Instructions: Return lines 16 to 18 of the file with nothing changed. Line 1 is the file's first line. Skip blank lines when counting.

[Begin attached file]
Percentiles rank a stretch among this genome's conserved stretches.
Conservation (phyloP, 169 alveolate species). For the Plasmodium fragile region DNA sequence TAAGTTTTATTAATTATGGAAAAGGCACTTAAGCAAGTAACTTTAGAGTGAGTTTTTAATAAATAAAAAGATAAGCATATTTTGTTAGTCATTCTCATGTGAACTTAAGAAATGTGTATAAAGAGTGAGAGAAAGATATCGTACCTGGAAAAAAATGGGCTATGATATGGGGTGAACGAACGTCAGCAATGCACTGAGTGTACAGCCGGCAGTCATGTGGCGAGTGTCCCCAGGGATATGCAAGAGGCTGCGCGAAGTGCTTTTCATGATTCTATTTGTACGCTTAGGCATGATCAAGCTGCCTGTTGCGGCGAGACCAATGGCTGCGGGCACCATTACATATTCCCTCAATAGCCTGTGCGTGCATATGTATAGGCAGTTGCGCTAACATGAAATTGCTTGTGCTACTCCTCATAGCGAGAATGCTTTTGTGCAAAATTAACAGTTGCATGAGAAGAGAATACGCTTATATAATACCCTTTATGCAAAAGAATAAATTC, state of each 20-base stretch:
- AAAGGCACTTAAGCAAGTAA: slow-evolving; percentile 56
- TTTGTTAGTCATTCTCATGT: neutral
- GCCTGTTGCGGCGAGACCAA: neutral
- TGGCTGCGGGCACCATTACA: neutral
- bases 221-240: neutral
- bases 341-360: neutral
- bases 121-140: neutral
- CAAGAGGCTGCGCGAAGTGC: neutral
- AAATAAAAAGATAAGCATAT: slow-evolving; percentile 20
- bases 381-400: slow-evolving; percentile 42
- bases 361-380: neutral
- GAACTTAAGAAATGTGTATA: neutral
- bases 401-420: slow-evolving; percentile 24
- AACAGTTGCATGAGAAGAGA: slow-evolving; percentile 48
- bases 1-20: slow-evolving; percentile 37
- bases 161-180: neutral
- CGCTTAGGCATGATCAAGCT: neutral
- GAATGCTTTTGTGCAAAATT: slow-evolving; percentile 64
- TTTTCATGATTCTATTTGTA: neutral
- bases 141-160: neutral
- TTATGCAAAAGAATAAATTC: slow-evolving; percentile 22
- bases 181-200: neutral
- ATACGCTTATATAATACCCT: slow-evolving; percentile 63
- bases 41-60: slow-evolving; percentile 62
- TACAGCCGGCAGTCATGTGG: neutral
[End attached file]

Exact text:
- AACAGTTGCATGAGAAGAGA: slow-evolving; percentile 48
- bases 1-20: slow-evolving; percentile 37
- bases 161-180: neutral